|For other uses, see Toby (disambiguation).|
- “Toby is a Tram Engine. He is short and sturdy. He has cow-catchers and side-plates, and doesn't look like a steam engine at all. He takes trucks from farms and factories to the Main Line, and the big engines take them to London and elsewhere. His tramline runs along roads and through fields and villages. Toby rings his bell cheerfully to everyone he meets.”
- ―The introduction to Toby
Toby the Tram Engine is the seventh book of the Railway Series.
Poor Thomas has been in trouble. So the Fat Controller asked Toby to come and help run the Branch Line. Thomas and Toby are very good friends.
Toby is a funny little engine with a queer shape. He works very hard and we are fond of him. We hope you will like him, too.
Toby is a tram engine who works a tramway with a coach named Henrietta. One day, a stout gentleman and his grandchildren notice Toby. Although Toby is offended when Bridget, the stout gentleman's granddaughter, calls him "electric", he cheers up after giving them a ride and the stout gentleman thanks Toby. The family comes for a fortnight, then leave. Months pass, and Toby's tramway closes down. But, next morning, Toby is woken with a surprise when his crew receive a letter from the stout gentleman.
Thomas is bringing some trucks down from the quarry when he surprises a policeman, who tells him he is breaking the law by going across a public road without cowcatchers and sideplates. Thomas is upset, and the Fat Controller has to leave his breakfast to talk to the policeman, who tells him he cannot change the law. A comment by Thomas makes the Fat Controller remember his holiday, and a certain tram engine. A few days later, Toby arrives to help at the quarry, and after he scares the policeman he and Thomas become friends.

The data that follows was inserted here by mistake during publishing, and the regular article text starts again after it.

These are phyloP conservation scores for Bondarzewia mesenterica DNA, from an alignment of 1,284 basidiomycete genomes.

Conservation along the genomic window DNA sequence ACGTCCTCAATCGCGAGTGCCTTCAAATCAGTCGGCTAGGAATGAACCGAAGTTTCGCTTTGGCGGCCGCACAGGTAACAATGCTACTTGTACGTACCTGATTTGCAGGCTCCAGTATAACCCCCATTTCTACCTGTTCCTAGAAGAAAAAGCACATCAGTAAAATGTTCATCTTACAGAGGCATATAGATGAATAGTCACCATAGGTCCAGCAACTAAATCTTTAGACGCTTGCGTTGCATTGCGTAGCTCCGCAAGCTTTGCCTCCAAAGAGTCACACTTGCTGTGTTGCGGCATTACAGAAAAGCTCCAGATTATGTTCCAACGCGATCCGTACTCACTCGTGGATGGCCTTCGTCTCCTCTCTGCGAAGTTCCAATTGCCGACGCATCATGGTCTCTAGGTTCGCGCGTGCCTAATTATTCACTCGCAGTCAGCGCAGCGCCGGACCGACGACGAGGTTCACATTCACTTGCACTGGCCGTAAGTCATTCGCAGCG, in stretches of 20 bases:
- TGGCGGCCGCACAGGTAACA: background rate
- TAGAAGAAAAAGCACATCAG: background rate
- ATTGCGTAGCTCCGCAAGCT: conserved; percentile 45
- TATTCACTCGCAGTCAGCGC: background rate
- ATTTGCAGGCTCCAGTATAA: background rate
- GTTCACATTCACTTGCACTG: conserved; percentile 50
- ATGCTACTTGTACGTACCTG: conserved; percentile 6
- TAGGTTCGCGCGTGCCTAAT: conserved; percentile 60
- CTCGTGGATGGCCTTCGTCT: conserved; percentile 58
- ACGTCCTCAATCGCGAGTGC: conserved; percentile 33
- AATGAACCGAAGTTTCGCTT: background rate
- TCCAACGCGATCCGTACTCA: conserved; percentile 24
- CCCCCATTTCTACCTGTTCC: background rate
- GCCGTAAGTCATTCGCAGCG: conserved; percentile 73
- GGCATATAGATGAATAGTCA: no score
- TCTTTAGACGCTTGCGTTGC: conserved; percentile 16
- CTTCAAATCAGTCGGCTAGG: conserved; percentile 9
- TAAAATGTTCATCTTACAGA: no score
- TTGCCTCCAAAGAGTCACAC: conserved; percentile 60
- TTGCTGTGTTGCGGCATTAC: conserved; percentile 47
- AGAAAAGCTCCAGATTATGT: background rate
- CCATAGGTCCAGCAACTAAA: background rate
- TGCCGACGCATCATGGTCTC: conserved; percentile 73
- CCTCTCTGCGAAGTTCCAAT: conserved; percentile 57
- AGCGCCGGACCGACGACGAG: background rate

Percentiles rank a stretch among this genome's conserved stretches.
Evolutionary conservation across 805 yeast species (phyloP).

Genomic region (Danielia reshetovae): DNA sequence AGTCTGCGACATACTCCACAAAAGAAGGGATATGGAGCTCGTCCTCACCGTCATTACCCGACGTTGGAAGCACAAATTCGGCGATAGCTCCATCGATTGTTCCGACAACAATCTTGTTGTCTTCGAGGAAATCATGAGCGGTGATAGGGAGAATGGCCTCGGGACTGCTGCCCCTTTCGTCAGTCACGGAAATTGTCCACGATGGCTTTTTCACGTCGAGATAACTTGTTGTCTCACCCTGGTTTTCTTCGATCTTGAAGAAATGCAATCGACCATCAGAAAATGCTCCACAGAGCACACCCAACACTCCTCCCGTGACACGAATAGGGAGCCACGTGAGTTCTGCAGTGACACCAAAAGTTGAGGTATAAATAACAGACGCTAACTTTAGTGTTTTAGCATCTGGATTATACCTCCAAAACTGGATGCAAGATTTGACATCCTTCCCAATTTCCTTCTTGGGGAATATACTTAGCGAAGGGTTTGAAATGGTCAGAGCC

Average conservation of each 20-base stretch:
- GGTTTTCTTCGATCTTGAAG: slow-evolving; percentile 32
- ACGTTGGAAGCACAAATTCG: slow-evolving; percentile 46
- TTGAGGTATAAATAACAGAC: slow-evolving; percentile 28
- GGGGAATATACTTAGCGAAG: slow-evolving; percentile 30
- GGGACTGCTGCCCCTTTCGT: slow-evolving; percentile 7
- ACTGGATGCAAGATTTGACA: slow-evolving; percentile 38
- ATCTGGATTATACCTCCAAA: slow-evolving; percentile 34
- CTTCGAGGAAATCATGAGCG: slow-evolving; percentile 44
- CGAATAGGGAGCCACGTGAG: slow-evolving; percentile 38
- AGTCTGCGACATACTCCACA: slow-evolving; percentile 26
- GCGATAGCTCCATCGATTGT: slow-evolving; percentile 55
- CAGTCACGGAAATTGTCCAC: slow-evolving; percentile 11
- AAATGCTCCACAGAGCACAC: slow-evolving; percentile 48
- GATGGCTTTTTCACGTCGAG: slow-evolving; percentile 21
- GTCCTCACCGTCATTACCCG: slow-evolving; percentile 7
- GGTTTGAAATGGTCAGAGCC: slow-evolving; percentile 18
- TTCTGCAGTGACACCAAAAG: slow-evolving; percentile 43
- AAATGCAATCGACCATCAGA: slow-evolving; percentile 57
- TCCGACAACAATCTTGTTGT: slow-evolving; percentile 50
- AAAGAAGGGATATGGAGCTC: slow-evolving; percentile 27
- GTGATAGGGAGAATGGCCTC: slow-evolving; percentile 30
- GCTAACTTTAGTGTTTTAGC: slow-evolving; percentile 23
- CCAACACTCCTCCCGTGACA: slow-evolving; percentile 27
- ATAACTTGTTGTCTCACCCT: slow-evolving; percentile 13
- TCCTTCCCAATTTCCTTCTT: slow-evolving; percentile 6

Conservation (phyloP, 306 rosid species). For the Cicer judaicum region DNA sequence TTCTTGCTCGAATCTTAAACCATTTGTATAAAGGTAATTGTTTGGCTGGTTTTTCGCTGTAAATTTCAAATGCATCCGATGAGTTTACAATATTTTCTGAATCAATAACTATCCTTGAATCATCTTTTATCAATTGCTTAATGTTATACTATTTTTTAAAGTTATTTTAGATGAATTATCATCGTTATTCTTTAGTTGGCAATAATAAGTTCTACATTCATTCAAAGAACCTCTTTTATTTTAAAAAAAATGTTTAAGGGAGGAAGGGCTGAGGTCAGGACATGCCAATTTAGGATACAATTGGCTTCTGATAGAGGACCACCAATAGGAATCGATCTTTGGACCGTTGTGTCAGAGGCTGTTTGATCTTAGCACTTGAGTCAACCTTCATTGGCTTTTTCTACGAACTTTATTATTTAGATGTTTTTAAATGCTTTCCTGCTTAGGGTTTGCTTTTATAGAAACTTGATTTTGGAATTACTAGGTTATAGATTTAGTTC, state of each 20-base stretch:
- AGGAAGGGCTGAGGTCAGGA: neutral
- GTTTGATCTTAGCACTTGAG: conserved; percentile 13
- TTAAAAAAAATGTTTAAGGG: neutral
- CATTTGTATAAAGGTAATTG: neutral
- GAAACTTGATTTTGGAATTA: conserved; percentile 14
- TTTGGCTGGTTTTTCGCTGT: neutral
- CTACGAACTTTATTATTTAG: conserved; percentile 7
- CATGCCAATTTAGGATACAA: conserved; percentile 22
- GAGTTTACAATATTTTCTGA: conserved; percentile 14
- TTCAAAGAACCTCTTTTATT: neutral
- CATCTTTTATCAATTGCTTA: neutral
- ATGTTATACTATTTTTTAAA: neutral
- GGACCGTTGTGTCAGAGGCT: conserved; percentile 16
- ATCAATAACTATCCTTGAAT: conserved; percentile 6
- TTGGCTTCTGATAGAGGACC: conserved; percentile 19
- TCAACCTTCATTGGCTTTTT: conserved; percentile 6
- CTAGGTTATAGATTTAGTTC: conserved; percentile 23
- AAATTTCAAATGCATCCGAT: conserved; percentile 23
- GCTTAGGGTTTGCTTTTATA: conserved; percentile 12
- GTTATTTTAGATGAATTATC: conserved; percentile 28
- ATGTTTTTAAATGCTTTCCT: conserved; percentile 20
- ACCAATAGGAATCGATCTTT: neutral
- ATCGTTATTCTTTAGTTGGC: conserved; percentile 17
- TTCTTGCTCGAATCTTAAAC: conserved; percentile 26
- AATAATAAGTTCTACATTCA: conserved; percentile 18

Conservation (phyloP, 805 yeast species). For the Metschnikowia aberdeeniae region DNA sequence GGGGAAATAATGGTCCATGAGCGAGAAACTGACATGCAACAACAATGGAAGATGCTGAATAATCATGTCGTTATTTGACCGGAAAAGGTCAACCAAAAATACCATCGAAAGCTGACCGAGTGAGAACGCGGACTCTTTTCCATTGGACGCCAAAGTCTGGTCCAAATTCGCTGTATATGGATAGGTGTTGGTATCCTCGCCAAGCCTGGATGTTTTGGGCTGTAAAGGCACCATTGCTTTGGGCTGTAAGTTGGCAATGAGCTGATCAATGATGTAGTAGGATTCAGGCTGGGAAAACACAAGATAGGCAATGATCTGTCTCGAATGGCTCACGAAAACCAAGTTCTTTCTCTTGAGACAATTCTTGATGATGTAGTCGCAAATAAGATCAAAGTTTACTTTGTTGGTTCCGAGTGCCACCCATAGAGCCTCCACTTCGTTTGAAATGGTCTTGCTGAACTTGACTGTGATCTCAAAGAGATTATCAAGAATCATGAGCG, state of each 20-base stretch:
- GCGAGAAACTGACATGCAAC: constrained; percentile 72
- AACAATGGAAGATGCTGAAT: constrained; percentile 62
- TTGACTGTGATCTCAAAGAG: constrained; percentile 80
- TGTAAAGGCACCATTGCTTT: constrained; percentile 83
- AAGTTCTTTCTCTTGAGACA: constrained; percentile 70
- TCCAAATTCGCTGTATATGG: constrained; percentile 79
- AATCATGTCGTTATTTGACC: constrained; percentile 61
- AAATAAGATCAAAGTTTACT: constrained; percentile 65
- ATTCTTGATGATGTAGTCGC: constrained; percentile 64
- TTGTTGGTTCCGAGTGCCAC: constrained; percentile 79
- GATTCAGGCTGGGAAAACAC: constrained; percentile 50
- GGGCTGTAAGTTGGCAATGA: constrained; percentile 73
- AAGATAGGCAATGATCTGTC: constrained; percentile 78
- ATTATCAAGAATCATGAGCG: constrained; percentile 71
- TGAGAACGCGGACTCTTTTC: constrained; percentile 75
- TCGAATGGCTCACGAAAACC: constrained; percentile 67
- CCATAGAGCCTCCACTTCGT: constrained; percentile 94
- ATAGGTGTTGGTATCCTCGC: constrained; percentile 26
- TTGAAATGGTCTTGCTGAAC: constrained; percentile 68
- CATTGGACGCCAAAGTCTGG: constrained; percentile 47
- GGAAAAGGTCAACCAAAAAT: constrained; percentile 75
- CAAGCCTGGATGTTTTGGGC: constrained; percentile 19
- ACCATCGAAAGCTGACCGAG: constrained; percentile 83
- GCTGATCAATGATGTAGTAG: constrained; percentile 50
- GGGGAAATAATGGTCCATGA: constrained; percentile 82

James makes fun of Toby and Henrietta for having shabby paint. When Toby makes a snide comment about bootlaces, James huffs off to get a "slow goods" train. He bumps the trucks so badly they decide to pay him out. As he goes over Gordon's Hill, the trucks push him down into two tar tankers and Toby and Percy come to his aid. The Fat Controller congratulates Toby and Percy for their work, and promises Toby and Henrietta a new coat of paint.
Mrs. Kyndley is an old lady who lives in a cottage near the line. Although she waves to Thomas every day as he passes, she falls ill and no longer has the energy to wave. One rainy December morning, Thomas makes his way up to Ffarquhar when a dressing-gown waving from Mrs. Kyndley's window stops him. While the driver and a doctor go to see what the matter is, the fireman discovers that the gown was used to warn them about a landslide. The next day, Thomas, Toby, Henrietta, Annie, Clarabel and the Fat Controller go to the cottage to thank her. The Fat Controller offers her tickets to Bournemouth, where she recovers from her illness.
- Annie and Clarabel
- The Fat Controller
- Stephen Hatt
- Bridget Hatt
- Mrs. Kyndley
- The Policeman
- Mr. Kyndley
- The Policemen
- Lady Hatt (does not speak)
- The Hatt's Nanny (does not speak)
- Toby's Old Tramway
- The Quarry Tramroad
- Ffarquhar Sheds
- The Viaduct
- Mrs. Kyndley's Cottage
- Hackenbeck Tunnel
- From this book onwards, James' splashers are consistently painted with black lining until Main Line Engines.
- An illustration from Dirty Objects was released as a Royal Mail stamp in 2011 to mark the Rev. W. Awdry's Centenary.
- Toby and the Stout Gentleman is based on an event in which the Awdrys saw their first J70 at Great Yarmouth fish quay on a holiday in August 1951.
- Mrs. Kyndley's Christmas was the first Railway Series story not to be adapted as an episode for the television series, although events of said story were mentioned in the first season episode Thomas' Christmas Party. It was also adapted from a story in the book "The Railway Children" by Edith Nesbit.
- This is the first book where Henry does not appear.
- The events of this book took place in 1951.
- In the sixth illustration of Mrs. Kyndley's Christmas, Toby doesn't have eyebrows.
- In the first two illustrations of "Thomas in Trouble", "Ffarquhar" is spelt with only one "F".
- Throughout "Mrs Kyndley's Christmas", Thomas' valence is straight.
- In the first illustration of "Dirty Objects", James' wheel arches are missing their black lining.
In Other Languages
|Japanese||トロッコ機関車トービー (Temporary Title)|